Cold calling sales scripts have been used in the real estate industry for a number of years, and are particularly popular with agents who are new to the business. Their goal is to get your prospect’s attention, highlight the benefits of using you as their representative, and to push them towards a particular action. They are also designed to rebuff common rejection scenarios in order to make reluctant prospects come over to your side. But, are sales scripts still achieving their desired effect?
These days, advertising is every where on billboards, in email inboxes, on news websites, and intruding on our phone lines via telemarketers. There are so many people trying to sell us something that anything resembling an advertisement is regarded with annoyance and suspicion. This is why scripts have lost much of their value in terms of winning over clients.
When you start your script, you likely sound cheerful, purposeful, and talk fast. This is because you know you need to get your spiel out before the person has an opportunity to reject you. You also want to make sure that the person hears what a professional salesperson you are, and how your services are exactly what they need. Unfortunately, even if your script is compelling, if it sounds rehearsed, your prospect’s defenses will be raised.
If scripts are such a difficult sell in today’s world, why do so many agents still use them?
Most new agents have inadequate training in cold calling. Without proper training in the art of communication, a new agent will feel overwhelmed by the idea of calling strangers and trying to promote their services. In order to avoid having their minds go blank during a call, they rely on scripts to guide them. It’s a way for them to navigate some very intimidating waters. Unfortunately, rejection is exactly what they’ll face most of the time if they rely on sales scripts.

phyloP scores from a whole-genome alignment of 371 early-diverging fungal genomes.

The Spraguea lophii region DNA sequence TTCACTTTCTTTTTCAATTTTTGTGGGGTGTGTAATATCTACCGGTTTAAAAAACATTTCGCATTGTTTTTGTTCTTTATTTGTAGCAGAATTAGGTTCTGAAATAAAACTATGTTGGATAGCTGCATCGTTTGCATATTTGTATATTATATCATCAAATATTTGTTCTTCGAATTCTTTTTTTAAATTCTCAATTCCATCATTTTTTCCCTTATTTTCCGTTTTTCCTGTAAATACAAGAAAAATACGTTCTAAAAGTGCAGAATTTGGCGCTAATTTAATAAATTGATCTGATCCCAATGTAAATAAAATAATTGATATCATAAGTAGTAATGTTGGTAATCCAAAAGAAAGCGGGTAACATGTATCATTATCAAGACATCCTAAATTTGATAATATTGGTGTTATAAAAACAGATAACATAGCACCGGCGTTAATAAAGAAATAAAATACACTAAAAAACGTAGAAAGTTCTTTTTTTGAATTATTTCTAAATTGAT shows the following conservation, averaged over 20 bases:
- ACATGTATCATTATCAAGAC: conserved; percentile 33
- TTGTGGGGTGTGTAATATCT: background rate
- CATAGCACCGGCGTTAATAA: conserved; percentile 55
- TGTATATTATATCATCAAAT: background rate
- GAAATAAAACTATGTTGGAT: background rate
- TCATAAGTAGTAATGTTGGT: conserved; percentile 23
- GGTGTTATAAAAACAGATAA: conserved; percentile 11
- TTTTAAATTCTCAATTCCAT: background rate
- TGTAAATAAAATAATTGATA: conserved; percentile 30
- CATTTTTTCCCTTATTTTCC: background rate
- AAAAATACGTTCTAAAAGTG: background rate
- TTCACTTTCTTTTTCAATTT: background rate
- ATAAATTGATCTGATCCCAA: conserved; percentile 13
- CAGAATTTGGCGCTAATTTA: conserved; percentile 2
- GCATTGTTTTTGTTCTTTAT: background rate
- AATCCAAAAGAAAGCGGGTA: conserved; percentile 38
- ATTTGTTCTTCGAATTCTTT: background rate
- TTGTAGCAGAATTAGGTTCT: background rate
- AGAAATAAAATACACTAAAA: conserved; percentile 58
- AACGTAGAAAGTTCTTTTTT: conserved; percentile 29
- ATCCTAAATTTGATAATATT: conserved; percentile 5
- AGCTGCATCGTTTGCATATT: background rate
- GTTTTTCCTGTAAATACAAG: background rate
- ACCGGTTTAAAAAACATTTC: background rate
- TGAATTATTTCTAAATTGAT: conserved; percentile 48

In order to engage a prospect, you must be natural. You want the flow of the conversation to be organic and spontaneous, while getting across important points. To make sure that you don’t forget key items, it’s a good idea to brainstorm before making calls. This way, you can create an outline to guide you, while being flexible and ‘in the moment’.
It’s also critical that you shift your focus from selling to problem solving. If your goal for making the call is to get the prospect to hire you, you’re headed in the wrong direction. People can sense when others are trying to manipulate them, and are less likely to fall for sales pitches than they used to.
To avoid stirring up your prospect’s defense mechanisms, be genuinely concerned with helping them with a problem. In order to find out what their main concerns are, you need to ask open-ended questions and to truly listen to their answers. Then you can suggest ways that you can solve their problems. When you talk about your services, don’t go into automatic pilot listen and react naturally. When they sense your genuine desire to help them, they’ll be much more receptive to you.
Active listening also promotes trust, which is a key component in sales. Prospective clients need to know that their best interests are your top priority which is really hard to convey when you’re relying on a static script. This is especially true when prospects steer the conversation in a direction you weren’t prepared for. Panic can set in as you try to get the conversation back on track to suit your preset dialogue.
Sales scripts suck all the natural flavor and authenticity out of a conversation. While they can create a sense of comfort to agents who are nervous about picking up the phone, the second you go into your speech, you disconnect from the person on the other end of the phone.
For new real estate agents, the best way to learn how to do cold calls is to practice with other agents. Role-playing can significantly reduce fears, and make the process of cold calling more comfortable. It’s also a good idea to record yourself reading your scripts. Once you see how unnatural you actually sound, it’ll be easier to trust in your own abilities, and to just be yourself.